The park is assigning Abata a translator as a guide. The goal of the tour is to video live via I-phone utilizing the Skype utility, and stream video directly to my computer, so that I can visualize in real time live, and remotely tour and ask and answer questions of the translator as the tour progresses.

I am anxiously looking forward to this "tour."

LST 1010 was commissioned on April 25, 1944, at Bethlehem Steel Co. in Quincy, Mass. Since so many were constructed during the war years - 1,051 of them - they were named by numbers.

The ship was instrumental in the invasion of southern France in August 1944 and also supported the Italian campaign until it returned to the U.S. in late December, 1944.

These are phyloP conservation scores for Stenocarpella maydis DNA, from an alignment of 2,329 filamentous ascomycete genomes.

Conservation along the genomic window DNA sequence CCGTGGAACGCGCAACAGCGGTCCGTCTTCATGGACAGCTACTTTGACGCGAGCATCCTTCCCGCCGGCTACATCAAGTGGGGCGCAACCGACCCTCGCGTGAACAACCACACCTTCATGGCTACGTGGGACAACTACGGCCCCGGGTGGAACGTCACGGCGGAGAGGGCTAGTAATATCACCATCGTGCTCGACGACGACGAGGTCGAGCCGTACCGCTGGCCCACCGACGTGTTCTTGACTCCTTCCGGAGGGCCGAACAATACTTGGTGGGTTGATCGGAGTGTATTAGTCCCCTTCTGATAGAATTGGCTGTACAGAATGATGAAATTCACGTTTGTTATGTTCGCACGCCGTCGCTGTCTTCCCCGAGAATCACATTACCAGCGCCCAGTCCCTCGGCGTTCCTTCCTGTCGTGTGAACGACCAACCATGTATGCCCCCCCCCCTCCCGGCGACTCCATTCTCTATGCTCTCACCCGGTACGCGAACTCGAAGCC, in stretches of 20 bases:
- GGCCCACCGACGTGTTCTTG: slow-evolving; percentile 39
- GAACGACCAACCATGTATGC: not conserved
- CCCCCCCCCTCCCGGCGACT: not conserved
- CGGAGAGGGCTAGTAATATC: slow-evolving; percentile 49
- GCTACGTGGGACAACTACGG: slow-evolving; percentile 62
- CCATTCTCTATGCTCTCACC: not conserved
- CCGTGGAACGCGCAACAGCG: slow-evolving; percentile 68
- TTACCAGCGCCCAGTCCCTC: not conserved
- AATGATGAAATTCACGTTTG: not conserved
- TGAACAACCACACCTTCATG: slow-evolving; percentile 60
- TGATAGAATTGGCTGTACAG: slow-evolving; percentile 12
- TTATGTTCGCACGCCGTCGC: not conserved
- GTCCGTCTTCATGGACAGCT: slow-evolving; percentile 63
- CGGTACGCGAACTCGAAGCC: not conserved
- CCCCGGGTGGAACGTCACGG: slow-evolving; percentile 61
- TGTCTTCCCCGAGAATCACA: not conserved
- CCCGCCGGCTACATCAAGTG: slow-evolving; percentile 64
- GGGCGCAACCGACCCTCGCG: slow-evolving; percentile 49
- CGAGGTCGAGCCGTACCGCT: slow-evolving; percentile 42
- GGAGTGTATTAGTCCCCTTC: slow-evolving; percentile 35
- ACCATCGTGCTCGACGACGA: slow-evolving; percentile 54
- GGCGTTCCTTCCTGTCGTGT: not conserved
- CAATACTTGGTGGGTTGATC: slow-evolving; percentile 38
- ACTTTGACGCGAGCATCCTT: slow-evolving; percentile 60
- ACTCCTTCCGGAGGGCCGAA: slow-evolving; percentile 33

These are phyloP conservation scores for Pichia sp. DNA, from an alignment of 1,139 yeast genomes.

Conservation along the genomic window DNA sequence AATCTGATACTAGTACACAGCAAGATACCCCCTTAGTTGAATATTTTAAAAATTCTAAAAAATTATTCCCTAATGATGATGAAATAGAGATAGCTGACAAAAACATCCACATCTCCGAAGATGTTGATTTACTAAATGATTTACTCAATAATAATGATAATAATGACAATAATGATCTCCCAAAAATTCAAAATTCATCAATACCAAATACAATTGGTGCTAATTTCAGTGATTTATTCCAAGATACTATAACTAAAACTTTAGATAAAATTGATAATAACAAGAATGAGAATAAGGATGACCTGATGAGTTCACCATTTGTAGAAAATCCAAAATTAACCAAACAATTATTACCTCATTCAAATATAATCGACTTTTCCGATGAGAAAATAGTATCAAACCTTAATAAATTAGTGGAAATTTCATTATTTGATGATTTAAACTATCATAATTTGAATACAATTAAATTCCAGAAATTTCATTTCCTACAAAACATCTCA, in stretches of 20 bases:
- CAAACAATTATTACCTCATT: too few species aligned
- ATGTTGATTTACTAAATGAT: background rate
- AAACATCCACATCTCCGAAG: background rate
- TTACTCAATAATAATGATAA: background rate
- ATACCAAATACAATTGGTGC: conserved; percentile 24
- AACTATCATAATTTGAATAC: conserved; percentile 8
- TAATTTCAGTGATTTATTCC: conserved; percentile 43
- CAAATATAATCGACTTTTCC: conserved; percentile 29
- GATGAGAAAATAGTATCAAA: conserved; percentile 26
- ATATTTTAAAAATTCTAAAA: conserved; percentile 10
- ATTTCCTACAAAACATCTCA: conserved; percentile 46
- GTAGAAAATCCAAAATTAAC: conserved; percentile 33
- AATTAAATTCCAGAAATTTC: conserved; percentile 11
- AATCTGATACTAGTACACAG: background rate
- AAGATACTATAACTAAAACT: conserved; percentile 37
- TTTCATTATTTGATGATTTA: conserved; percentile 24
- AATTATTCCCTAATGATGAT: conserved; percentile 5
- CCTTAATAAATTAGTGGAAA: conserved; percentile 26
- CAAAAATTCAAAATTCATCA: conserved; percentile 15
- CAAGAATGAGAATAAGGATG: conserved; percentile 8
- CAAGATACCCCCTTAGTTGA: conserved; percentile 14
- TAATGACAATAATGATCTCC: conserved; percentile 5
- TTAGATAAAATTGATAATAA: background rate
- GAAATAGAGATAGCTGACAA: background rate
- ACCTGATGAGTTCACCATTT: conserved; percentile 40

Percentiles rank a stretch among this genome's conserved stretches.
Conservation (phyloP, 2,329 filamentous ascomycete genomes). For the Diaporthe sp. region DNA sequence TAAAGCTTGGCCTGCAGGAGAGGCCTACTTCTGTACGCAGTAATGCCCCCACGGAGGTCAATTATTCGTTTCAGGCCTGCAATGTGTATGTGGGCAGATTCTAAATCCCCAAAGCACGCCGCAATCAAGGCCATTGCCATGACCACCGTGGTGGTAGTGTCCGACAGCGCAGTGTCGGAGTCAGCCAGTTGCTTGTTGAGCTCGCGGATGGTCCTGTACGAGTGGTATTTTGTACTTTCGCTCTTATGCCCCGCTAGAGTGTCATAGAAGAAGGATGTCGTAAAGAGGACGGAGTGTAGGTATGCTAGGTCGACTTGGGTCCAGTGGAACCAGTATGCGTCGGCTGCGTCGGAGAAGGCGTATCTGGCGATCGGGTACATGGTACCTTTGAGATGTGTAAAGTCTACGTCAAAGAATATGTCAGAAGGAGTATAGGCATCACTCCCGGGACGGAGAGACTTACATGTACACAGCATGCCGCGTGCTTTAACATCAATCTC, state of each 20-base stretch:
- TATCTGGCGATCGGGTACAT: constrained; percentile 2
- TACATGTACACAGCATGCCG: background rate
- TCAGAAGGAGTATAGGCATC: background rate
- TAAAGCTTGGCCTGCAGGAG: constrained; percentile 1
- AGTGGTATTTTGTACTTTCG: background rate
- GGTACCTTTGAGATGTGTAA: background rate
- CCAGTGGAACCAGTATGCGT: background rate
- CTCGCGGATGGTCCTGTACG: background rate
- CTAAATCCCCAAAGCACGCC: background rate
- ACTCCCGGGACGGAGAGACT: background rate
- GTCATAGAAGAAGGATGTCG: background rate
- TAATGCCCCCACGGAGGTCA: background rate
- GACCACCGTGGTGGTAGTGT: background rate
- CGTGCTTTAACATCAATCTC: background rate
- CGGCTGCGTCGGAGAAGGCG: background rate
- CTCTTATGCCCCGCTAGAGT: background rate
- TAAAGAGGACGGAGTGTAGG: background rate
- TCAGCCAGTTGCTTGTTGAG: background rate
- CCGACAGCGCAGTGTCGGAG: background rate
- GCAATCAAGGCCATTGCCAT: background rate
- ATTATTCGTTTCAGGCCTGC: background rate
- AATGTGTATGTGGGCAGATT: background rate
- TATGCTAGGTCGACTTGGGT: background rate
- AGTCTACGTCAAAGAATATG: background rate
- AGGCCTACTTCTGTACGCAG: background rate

After a complete overhaul in January and February 1945 and new paint job of camouflage green (Pacific colors), in contrast to the original battleship gray, (Atlantic colors), the ship was completely loaded with supplies, ammunition and personnel.

The ship departed the East Coast, through the Panama Canal and ported a few days in San Pedro, Calif. It then sailed to Seattle, Wash., loaded with troops and equipment ultimately destined for the Okinawa campaign.

After short stops in Pearl Harbor, Eniwetok Island, Guam Island and Saipan Island for additional troops, the ship reached its destination of Okinawa and the Island of IE Shima. This is the location where the famous news war reporter Ernie Pyle was killed and first buried. We had the brief opportunity to see his grave.